Reported to have been executed in Russia in 1918, Breshkovskaia in fact escaped. She made her way across the Pacific to the United States in January 1919, arriving in Seattle to begin a coast-to-coast tour of sorts to report on the destruction and ruination in her homeland at the hands of the Bolsheviks.(36) She was a guest at Hull House in Chicago, a settlement dedicated to the welfare of new immigrants and to the cause of cosmopolitan pluralism. Speaking to 1,000 supporters at Union Station, she described the suffering of the Russian people in frightening detail and urged Americans to redouble their efforts on behalf of her Orphans Fund Council.(37) Ten days later she arrived at Grand Central Station in New York. She was greeted by hundreds of cheering supporters bearing flowers before being whisked to the Henry Street Settlement, a sister institution of Hull House serving the immigrant community of New York’s Lower East Side which Breshkovskaia made her local headquarters.(38)
There the 21-year old Lina Codina worked as her typist and occasional interpreter, regarding her employer with wonderment. Breshkovskaia assumed an innocent, modest manner despite an astonishing range of experiences. She made a paradoxical impression on Lina: the “very old lady” pretended to be apolitical, “certainly not Bolshevik” and “far from totalitarian”.(39) But as Breshkovskaia laboured to explain to her American handlers, there was a difference between Socialists and Bolshevists, whom to her were just another brand of dictators worse than the Tsars. “It is difficult to speak of Russia unless you understand Russia,” she concluded.(40)
Lina was also struck by her feminism, though she would not have characterised it as such. Breshkovskaia believed that women, especially staunch American women, represented the best hope for humankind. She lauded the struggle for women’s suffrage and stressed the importance of education in the pursuit of a just, goodhearted life. As she put it to Lillian Wald, education prevented people from being “enticed, tempted, and mislaid”.(41) Lina, still rather naïve herself, recalled a much vaguer stress on “fundamental good foundations” and “humanitarian principles”.(42)
The job was temporary and intermittent, Lina being just one of Breshkovskaia’s assistants tending to her overfull calendar. At the invitation of the Executive Committee of the Friends of Russian Freedom, the Grandmother spoke on 10 February at Carnegie Hall—raising almost $11,000 and explaining to the audience that what Russia needed most was a constitutional, representative government.(43) After that she journeyed to Washington to appear before a congressional subcommittee on Bolshevism, testifying until exhausted and advised by her physicians to rest.(44) Some of her audiences on the left were sceptical and, to her amazement, she found herself being caricatured as a lackey of capitalism. In Boston, Bolshevist supporters shouted impertinent questions in Russian from the balconies.(45) A near riot erupted in Providence, with radicals in the rafters singing a revolutionary march while supporters on the floor sang “The Star Spangled Banner”.(46) Sensing that she had outworn her welcome, Breshkovskaia left the United States for France on 28 June—but not before warning that there were some three million Bolshevik sympathisers in the United States who needed to be monitored. After she had departed, Vera Janacopulos gave a concert at the Ritz-Carlton to benefit Breshkovskaia’s fund for Russian orphans.(47)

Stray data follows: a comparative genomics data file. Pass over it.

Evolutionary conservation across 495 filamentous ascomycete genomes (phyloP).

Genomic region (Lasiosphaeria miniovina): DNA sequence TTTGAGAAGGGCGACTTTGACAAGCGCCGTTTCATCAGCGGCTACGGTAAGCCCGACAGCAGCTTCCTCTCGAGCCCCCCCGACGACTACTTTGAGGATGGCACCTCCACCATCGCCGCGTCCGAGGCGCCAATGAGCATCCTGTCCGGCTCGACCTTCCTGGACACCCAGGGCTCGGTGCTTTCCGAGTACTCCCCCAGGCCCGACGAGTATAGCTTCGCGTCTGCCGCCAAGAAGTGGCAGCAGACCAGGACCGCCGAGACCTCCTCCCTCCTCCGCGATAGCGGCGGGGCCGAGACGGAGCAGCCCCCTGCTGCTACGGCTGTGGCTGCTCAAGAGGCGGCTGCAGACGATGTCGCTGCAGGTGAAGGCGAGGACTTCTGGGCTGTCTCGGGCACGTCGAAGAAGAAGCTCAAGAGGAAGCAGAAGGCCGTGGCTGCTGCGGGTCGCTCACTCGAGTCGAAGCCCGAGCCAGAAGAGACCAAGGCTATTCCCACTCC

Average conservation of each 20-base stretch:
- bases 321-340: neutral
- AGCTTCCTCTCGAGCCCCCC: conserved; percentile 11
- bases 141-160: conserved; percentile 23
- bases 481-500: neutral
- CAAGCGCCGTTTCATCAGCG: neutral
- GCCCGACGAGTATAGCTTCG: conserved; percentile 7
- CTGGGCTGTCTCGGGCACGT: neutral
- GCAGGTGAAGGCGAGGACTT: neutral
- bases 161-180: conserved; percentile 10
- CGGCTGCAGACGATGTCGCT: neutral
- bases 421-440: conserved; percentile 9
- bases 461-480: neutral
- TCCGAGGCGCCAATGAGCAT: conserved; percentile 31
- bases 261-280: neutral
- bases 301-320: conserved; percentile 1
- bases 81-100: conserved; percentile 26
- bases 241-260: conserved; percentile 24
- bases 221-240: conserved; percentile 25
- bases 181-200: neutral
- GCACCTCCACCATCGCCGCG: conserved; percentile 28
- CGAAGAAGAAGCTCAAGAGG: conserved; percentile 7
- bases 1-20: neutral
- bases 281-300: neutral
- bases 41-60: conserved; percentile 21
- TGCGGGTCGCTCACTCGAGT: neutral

Again tapping into the Russian network that was now as much hers as her mother’s, Lina parlayed the experience with Breshkovskaia into another position, this one more regular and routine, in New York’s financial district. Every morning she paid the 5 cents to ride the IRT West Side subway, newly extended to Lower Manhattan, from Washington Heights down to 136 Liberty Street. There she earned between $16 to $20 a week—the typical salary for a young woman stenographer or office assistant—working for the American Committee of the Russian Cooperative Unions. The American Committee was part of the All-Russian Central Union of Consumer Societies, a trade organisation known to the Russian community by its opaque acronym “Tsentrosoyuz”.(48) It published a monthly English-language magazine called Russian Cooperative News, which reported on the activities and aspirations of the organisation in rather coarse detail. The first issue explained the economic and diplomatic purpose of the American Committee: “The Cooperatives will endeavor to make America’s share in the commerce and the industry of Russia as important and as significant as the international trade position of the United States demands at the present time.”(49) But of course the real interests served were Russian. Consider that the declaration of the end of the First World War was greeted with anything but euphoria. While Russia remained war-torn, there was nothing to celebrate. “The peace treaty has been signed by Germany and the blockade of that country has been lifted. A strong and powerful rival has appeared in the world market and has to be reckoned with. Other nations are now shaping their economic policies on a footing totally different from that in vogue during the war ‘that was.’”(50) The economic reforms that the Bolsheviks had introduced in an effort to rescue the Russian economy from chaos were now under threat from, of all things, peace.